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Take control of your thoughts

Take control of your thoughts

Learning & Development

Gopalakrishnan Subramanian

Gopalakrishnan Subramanian

21 Aug 2020, 13:30 — 5 min read

One way I like to spend my weekend these days is to watch some movie or serial. Mostly, I watch mystery or investigation kind of movies or programmes. A habit of mine (I am not going to say good or bad because it does not matter) is to analyse the movies afterwards. I reflect back thinking that the main character could have done this or that, and at times I get upset about the way things emerged. My family members who have seen the same movie would have different perspectives, and we end up discussing it. Later on when I am alone, and while reflecting on the movie, the discussion and the conclusions one thing that struck me is that all of us saw the same movie, yet each one of us interpreted things in our own way and had different reactions to it.

 

If you think about it, this is true in every walk of life. We all get to witness the same events, read the same news, at times talk to the same person and yet have different reactions. Here is another example where two students write an exam. On the day of results, both realise they have failed in one paper. One of them dismisses it off and goes for a movie while the other one feels bad and commits suicide. What makes these reactions different?

 

different moods by different thougths

 

The thing that I emphasise is that every event triggers a specific thought in us. This thought gives rise to a feeling which in turn influences our behaviour.  

 

Events ---> Thinking ------->Feeling -----> Behaviour -----> Outcome

 

The reason we experience these events and interpret them with our own meanings (and the reason why it is different for different people) is that we understand these events based on our thoughts that get triggered as soon as we encounter the event. 

 

Changing your thoughts and your feelings and behaviour can lead to change. As an example, when your manager gives feedback to improve your performance, if your thought is “my manager is out to get me” then you may feel angry at your manager and may choose to reject the feedback or act out your anger. On the other hand, if your thought is “my manager is trying to help me improve my performance”, then you may feel happy about it eager to understand more and see how to improve. 

different thoughts running in our mind

Most often than not, these thoughts are so spontaneous that we may not realise they exist. So then how can you control such thoughts?

 

A simple way is to start listening to your thoughts. This is only the first step, and it takes time to practice and start identifying the thoughts. Having a journal helps.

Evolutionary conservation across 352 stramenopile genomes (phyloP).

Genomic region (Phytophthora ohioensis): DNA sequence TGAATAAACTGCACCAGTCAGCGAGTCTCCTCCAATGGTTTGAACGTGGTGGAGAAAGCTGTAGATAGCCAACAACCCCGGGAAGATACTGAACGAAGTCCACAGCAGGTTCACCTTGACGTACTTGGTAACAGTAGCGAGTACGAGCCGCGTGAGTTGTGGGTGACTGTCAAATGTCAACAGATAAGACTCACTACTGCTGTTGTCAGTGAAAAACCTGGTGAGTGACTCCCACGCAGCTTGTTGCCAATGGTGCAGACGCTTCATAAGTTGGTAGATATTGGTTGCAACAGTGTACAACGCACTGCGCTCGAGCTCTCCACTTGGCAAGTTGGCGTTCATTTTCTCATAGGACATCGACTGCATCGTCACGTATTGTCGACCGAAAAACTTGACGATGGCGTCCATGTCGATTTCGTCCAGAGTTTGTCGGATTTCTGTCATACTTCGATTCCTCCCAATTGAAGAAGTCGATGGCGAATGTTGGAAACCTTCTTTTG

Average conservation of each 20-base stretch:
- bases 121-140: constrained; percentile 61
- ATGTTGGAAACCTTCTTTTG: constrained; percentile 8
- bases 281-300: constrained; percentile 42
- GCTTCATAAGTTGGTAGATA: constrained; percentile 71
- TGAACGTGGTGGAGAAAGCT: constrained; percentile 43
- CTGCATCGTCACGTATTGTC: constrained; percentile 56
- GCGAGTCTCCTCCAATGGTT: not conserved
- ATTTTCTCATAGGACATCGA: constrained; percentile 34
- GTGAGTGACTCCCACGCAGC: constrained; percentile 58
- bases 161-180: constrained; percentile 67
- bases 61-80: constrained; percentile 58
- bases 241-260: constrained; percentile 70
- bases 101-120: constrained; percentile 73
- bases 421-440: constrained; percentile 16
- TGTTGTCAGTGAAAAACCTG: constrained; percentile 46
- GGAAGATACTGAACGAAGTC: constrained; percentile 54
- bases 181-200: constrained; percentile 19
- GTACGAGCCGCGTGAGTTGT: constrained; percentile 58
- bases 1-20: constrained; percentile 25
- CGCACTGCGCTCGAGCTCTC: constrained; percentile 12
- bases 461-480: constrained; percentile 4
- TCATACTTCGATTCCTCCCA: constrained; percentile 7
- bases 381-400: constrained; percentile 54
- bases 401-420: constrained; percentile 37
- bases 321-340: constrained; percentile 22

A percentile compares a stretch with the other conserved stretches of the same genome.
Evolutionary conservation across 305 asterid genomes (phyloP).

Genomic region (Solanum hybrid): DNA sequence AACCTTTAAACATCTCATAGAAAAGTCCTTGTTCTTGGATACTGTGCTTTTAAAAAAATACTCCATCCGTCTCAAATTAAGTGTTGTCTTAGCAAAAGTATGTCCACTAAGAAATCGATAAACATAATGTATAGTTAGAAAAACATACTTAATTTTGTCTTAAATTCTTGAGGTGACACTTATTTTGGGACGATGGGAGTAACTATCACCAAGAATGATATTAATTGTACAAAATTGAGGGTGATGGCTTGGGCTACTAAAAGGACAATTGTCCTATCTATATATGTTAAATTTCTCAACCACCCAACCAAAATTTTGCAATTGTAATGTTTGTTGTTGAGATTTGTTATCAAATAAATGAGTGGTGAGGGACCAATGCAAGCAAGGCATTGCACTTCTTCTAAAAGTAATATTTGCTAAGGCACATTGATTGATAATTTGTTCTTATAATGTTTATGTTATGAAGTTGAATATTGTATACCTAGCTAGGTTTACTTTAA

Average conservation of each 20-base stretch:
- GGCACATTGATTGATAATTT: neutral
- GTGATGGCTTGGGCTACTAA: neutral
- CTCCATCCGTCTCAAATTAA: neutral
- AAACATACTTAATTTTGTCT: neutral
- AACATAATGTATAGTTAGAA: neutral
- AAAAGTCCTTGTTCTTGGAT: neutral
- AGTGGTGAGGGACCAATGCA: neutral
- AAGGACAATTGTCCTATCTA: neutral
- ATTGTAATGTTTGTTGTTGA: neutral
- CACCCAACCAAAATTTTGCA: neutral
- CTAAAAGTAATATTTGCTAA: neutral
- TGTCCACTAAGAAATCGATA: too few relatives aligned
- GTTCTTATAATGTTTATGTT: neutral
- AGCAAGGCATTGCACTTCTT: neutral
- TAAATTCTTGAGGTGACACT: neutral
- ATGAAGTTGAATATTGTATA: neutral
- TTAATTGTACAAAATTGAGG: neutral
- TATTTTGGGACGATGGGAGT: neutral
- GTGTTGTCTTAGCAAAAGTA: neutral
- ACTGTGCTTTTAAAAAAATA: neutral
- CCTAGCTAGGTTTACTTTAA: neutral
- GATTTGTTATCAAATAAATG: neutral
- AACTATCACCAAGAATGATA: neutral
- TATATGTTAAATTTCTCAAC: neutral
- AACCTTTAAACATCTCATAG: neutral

Here are three simple things that you can do as part of your journal.

  • Note down the events of the day (especially the ones that had a significant impact on you)
  • Write down what you felt in response to that event. Keep probing yourself until you can identify your feelings.
  • Write down all the thoughts that you had before the feeling. This could take time since some of these thoughts are there for a few seconds.

 

As an example, take the feedback session I mentioned earlier. 

Event

Feelings

Thoughts

Behaviour

The manager gave feedback based on performance

Anger

Fear

  • The manager is unhappy.
  • He is biased
  • He wants to let me go
  • I don’t have anything to bank on
  • I have too many commitments

I act out my anger and reject the feedback. I blame the manager for lack of support. I go home and express my frustration at others.

 

Maintain this journal for a few weeks and see what the kind of pattern emerges is. This will help in unravelling the underlying beliefs that we may have about who we are, who others are and how the world is. Understanding this information helps us to address the limiting beliefs and improving our self-esteem.

 

Also read: ‘I’ in communication

 

To explore business opportunities, link with me by clicking on the 'Connect' button on my eBiz Card.

 

Image source: freepik.com

 

Disclaimer: The views and opinions expressed in this article are those of the author and do not necessarily reflect the views, official policy or position of GlobalLinker.

Posted by

Gopalakrishnan Subramanian

As a Corporate Coach, Counsellor, Hypnotherapist, Organization Development Consultant, Behavioral Analyst, I help individuals and organizations to understand their potential and...

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